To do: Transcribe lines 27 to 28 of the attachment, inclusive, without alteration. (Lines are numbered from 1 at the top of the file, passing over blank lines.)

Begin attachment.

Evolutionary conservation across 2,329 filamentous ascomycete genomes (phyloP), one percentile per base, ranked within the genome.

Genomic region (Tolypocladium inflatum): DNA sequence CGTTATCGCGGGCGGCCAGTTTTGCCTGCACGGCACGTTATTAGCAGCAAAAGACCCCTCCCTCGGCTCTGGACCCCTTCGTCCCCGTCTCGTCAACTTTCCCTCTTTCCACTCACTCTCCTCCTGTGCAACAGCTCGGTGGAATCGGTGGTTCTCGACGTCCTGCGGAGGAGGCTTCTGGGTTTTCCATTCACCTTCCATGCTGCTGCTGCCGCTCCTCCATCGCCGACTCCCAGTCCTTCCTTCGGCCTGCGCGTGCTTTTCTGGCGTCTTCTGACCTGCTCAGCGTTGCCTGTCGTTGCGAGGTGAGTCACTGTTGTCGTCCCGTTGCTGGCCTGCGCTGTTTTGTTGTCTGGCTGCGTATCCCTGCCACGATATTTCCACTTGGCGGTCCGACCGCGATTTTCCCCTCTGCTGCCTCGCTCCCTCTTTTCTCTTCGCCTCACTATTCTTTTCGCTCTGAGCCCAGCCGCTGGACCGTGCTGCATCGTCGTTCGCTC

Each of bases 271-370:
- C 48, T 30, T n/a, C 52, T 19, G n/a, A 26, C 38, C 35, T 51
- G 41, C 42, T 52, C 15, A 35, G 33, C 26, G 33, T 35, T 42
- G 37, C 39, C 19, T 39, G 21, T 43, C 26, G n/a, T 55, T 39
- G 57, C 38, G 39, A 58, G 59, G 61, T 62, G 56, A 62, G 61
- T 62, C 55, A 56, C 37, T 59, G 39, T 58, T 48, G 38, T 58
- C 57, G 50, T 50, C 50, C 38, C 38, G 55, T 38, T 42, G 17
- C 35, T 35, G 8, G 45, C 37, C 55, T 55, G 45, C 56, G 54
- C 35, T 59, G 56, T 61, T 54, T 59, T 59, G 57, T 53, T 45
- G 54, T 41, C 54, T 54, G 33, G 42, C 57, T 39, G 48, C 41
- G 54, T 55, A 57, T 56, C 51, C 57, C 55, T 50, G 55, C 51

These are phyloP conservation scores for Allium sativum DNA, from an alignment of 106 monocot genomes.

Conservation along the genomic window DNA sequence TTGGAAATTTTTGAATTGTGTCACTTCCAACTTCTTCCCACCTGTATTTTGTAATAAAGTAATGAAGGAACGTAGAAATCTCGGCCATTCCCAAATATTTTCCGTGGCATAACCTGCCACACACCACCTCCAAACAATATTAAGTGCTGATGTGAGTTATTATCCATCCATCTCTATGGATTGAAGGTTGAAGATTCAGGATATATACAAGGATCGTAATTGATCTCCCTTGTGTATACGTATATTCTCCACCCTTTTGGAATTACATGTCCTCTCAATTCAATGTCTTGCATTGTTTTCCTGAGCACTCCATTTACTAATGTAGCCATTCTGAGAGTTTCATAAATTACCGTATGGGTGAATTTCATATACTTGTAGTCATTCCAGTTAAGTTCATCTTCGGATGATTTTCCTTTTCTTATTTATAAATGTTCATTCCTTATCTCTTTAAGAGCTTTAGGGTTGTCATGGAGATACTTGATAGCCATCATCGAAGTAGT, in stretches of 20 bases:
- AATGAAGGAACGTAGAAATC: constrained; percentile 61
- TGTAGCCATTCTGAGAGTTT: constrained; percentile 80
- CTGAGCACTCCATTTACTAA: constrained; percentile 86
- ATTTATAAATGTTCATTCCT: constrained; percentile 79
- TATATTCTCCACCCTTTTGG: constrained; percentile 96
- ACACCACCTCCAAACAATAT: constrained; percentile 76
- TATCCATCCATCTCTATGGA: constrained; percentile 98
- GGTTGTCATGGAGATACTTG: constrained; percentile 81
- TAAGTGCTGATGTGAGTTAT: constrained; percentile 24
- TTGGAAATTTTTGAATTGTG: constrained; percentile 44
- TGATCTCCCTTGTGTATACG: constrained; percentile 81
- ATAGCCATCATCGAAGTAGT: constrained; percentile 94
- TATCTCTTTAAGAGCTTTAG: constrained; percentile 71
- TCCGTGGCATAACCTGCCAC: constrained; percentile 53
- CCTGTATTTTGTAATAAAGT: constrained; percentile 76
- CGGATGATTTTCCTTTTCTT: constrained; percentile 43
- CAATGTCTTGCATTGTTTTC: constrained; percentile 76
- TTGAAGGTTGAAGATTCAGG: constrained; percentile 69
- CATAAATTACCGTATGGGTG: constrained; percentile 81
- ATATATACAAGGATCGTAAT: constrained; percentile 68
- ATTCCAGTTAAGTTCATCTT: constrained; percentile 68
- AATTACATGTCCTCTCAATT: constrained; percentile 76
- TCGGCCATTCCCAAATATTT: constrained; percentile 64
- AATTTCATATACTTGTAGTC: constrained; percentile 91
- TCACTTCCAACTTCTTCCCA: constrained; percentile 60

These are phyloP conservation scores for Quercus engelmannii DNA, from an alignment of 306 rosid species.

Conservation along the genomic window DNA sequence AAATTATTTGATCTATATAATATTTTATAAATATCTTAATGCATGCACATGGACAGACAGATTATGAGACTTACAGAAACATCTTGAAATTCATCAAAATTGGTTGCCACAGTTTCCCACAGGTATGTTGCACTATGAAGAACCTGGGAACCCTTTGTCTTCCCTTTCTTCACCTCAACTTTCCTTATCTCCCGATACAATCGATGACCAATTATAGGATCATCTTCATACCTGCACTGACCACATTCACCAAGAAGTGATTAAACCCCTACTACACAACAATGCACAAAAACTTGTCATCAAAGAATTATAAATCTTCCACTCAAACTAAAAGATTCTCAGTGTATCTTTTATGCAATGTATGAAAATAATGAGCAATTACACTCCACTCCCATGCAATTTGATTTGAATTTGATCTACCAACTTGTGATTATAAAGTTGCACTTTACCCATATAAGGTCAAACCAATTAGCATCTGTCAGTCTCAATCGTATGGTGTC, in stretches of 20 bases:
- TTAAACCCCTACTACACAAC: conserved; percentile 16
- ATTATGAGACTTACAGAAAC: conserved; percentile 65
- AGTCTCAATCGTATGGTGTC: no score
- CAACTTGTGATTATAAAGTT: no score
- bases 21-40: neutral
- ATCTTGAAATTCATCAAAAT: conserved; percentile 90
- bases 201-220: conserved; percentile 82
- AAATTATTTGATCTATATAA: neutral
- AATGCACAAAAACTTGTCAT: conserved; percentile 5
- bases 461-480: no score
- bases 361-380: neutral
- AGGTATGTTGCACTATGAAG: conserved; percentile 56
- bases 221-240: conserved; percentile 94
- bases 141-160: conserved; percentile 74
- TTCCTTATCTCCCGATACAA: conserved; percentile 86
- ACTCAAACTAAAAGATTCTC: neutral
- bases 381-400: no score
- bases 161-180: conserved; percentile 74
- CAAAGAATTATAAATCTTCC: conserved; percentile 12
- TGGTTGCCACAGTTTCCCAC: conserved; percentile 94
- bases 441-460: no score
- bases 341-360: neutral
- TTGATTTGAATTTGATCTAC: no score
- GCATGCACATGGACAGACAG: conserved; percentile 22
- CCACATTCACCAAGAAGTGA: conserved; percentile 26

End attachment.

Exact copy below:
- ATAGCCATCATCGAAGTAGT: constrained; percentile 94
- TATCTCTTTAAGAGCTTTAG: constrained; percentile 71